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The Cool Greenhouse 4

The Cool Greenhouse are a timely band for a technologically fraught era

14 November 2022, 09:00

Having run the gamut of modern English life, deadpan post-punks The Cool Greenhouse are perfectly positioned pundits for our often baffling culture; online and off.

“I hate the internet in some ways, but the subcultures that arise on it are some of the most fascinating cultural things of the moment,” muses singer and lyricist Tom Greenhouse as he reflects on the lyrical inspirations for his band’s newly released second album Sod’s Toastie.

Fronted by Greenhouse, the band deliver a witty, narrative-driven sprechgesang, drawing on everything from alien abduction conspiracies, such as in track “The UFOs”, to the GameStop short squeeze that “Hard Rock Potato” recounts. "If you have a body of work that doesn’t mention those things today, maybe you’re some kind of escape artist," he explains. "If we’re trying to tell the truth about personal experiences of the now, then you’ve got to mention that stuff.” Greenhouse’s fascination with obscure internet culture mirrors his lifelong inclination to record small moments and experiences in notebooks. “I guess I’m just being a sponge,” he laughs, “I’ll probably write something about this interview.” Greenhouse converts these experiences into a flurry of engaging vignettes which contrast with and complement their almost hypnotic, minimal sound.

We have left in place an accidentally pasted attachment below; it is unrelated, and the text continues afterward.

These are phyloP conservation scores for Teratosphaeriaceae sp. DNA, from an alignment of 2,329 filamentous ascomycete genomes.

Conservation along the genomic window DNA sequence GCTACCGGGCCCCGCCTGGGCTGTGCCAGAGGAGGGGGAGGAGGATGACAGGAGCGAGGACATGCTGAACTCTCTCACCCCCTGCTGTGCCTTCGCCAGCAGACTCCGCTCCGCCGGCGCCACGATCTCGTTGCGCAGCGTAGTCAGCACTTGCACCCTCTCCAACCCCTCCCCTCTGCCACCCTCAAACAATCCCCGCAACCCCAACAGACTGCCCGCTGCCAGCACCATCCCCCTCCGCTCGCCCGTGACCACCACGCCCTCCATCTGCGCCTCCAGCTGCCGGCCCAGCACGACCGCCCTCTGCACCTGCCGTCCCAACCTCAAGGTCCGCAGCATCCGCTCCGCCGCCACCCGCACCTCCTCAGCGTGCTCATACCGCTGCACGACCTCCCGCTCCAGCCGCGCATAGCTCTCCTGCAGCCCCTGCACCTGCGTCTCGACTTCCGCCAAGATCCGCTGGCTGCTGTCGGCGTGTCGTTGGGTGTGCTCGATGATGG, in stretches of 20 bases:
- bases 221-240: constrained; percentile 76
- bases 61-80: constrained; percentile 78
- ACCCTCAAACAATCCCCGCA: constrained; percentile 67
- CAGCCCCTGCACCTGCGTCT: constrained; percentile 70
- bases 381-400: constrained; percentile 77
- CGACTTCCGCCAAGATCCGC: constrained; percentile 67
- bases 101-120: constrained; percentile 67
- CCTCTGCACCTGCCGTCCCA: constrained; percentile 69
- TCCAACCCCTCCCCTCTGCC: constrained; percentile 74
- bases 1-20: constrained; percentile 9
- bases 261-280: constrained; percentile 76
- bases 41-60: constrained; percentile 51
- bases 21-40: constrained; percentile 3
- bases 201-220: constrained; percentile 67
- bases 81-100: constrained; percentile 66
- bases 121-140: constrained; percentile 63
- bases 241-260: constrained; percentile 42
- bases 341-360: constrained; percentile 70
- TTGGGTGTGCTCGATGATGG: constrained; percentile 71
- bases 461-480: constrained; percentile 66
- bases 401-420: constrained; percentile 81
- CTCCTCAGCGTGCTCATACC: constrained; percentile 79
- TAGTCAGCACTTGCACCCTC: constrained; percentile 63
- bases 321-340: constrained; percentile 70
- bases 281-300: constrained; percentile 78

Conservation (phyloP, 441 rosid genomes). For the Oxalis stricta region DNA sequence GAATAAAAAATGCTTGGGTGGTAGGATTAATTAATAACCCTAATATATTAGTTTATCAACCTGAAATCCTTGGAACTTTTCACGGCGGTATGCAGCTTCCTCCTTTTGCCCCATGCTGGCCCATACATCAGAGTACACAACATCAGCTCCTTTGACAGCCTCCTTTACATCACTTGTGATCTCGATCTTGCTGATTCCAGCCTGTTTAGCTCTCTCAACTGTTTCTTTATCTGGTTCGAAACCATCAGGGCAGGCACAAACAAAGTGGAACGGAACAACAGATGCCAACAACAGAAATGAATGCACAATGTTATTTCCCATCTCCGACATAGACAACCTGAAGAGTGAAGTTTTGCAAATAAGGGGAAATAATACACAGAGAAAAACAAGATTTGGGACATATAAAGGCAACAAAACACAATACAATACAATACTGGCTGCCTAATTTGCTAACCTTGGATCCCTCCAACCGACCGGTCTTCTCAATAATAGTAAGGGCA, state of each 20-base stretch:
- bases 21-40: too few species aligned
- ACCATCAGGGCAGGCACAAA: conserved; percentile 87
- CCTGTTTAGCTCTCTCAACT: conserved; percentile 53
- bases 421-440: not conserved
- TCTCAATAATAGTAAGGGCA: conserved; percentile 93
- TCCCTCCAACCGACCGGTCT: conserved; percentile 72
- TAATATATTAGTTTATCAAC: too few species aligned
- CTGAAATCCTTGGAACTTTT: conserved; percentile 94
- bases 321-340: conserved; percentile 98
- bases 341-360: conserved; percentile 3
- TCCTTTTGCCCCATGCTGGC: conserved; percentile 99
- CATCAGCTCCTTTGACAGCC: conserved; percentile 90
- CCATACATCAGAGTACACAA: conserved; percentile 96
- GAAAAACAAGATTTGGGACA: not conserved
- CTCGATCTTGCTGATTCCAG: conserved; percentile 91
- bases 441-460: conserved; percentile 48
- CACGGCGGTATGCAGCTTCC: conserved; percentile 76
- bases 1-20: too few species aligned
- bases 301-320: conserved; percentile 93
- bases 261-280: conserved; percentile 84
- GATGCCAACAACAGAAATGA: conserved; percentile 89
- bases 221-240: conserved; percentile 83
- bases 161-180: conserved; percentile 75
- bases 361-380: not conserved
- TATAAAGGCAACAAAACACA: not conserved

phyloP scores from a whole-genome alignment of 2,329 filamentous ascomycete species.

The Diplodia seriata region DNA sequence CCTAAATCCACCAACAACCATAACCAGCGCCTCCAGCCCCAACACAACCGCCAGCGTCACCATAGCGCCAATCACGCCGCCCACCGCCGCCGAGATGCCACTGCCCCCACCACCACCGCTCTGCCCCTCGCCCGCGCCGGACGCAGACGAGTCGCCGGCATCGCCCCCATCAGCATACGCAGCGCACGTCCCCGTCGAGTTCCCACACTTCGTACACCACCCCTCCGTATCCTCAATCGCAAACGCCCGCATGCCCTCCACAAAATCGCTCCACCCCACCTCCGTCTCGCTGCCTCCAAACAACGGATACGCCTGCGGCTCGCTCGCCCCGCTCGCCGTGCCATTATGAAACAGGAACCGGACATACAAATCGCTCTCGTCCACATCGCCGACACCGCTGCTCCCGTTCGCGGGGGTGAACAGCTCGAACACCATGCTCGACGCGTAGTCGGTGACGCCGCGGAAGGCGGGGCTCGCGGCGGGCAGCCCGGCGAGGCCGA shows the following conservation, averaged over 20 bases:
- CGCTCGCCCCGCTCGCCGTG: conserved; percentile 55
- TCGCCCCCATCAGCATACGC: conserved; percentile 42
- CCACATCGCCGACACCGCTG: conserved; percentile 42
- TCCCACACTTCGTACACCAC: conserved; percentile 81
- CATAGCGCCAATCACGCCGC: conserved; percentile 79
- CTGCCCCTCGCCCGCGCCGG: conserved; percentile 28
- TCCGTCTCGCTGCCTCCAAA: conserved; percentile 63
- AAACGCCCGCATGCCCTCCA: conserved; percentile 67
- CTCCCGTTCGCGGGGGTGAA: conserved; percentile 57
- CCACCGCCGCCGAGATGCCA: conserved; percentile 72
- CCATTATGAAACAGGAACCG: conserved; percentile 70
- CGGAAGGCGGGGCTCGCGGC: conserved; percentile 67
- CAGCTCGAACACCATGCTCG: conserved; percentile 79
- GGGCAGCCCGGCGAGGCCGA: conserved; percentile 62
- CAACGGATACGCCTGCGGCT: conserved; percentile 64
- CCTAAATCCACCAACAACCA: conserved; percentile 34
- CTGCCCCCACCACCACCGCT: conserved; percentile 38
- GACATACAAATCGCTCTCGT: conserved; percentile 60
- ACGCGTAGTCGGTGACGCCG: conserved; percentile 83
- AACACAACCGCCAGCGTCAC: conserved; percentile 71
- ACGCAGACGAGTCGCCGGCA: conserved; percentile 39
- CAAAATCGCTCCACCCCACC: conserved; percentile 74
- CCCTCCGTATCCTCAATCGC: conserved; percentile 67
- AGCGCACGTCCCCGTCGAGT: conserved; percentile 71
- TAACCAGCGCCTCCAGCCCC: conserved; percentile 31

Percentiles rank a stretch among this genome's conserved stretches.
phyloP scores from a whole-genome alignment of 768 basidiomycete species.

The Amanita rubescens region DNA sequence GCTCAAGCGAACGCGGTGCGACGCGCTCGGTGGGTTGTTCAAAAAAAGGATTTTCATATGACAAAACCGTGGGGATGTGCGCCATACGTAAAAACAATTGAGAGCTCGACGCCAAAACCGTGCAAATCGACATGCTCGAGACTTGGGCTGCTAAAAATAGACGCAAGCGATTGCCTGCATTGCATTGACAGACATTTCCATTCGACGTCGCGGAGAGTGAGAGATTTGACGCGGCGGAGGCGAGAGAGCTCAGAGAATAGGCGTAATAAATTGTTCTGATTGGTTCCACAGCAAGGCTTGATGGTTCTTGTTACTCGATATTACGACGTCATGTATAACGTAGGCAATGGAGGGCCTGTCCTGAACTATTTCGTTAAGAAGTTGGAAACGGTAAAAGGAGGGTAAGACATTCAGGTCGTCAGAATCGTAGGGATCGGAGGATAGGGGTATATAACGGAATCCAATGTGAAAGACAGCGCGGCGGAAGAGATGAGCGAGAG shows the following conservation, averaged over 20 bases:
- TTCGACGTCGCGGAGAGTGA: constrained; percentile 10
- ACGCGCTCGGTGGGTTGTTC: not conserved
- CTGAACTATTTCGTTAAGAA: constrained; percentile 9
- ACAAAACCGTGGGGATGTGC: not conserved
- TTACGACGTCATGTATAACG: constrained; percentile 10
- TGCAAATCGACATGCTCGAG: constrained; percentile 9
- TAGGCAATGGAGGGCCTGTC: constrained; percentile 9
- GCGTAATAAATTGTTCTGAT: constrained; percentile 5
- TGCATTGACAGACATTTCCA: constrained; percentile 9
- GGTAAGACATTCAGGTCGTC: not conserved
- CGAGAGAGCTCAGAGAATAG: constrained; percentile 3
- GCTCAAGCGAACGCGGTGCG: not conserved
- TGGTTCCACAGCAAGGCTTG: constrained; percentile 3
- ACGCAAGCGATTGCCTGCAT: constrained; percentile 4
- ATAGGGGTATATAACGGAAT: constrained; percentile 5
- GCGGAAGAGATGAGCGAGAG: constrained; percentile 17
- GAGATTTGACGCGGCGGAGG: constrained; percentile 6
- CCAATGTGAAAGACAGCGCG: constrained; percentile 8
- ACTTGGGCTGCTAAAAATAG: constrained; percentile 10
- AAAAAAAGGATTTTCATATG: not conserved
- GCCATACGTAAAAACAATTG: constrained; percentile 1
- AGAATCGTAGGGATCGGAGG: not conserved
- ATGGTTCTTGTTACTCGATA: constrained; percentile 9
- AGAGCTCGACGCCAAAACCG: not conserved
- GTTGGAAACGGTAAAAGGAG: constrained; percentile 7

The world hasn’t always been at the reluctant frontman’s fingertips though. Born in rural Oxfordshire and raised on the Welsh borders, Greenhouse was limited in what he could access. “I think one of the good things about being brought up in the sticks is that you’ve got to take what you can get,” he tells me, recalling his early exposure to music. “In London, it’s all handed to you on a plate.” As a teenager, Greenhouse managed to get his hands on records by The Flaming Lips, and The Pixies. “You would buy one CD with your pocket money and you would really listen to it because it was the only thing you had. You would listen to it 20 times, and then you might say it's pretty good. A lot of my favourite music I hated when I first heard it.” He contrasts this with the experience of listening to a new record now, possibly done absentmindedly via a streaming platform while carrying out a mundane household chore. “Nowadays, albums feel like tabloids or something. I’ve got an idea for a startup. It’s like Spotify but you're only allowed to listen to one record and the platform blocks you from listening to anything else all week!”